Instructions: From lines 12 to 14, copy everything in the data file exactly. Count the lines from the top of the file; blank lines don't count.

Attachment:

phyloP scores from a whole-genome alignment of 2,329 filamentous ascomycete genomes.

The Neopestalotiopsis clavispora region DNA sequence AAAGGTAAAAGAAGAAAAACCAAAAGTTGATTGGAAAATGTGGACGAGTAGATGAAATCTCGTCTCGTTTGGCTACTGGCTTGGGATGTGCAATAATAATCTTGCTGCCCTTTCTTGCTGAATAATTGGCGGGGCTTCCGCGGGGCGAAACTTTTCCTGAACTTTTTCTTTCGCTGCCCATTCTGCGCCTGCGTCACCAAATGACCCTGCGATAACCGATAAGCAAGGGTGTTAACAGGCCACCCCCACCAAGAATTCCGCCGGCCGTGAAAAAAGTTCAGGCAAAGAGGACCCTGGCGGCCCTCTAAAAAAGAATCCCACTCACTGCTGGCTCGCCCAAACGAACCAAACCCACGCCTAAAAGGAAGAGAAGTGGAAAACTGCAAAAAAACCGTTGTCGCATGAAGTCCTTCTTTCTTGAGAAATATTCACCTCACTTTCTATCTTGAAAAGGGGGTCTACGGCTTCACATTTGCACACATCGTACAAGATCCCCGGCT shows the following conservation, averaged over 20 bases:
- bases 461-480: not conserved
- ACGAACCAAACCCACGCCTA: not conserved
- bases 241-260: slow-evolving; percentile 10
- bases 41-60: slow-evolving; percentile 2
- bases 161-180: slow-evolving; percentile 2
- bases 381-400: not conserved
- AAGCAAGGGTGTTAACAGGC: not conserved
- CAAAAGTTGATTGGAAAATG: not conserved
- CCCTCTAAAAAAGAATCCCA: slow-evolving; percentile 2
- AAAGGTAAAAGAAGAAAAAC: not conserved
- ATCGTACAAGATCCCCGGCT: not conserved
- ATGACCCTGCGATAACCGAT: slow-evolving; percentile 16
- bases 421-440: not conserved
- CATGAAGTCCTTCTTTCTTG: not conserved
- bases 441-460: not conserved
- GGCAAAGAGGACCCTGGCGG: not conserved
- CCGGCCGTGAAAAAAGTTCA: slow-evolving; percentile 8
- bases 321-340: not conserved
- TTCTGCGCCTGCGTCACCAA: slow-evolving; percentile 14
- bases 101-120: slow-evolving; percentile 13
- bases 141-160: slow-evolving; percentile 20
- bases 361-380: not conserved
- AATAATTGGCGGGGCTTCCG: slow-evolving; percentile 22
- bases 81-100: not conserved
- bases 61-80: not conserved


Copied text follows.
- AAAGGTAAAAGAAGAAAAAC: not conserved
- ATCGTACAAGATCCCCGGCT: not conserved
- ATGACCCTGCGATAACCGAT: slow-evolving; percentile 16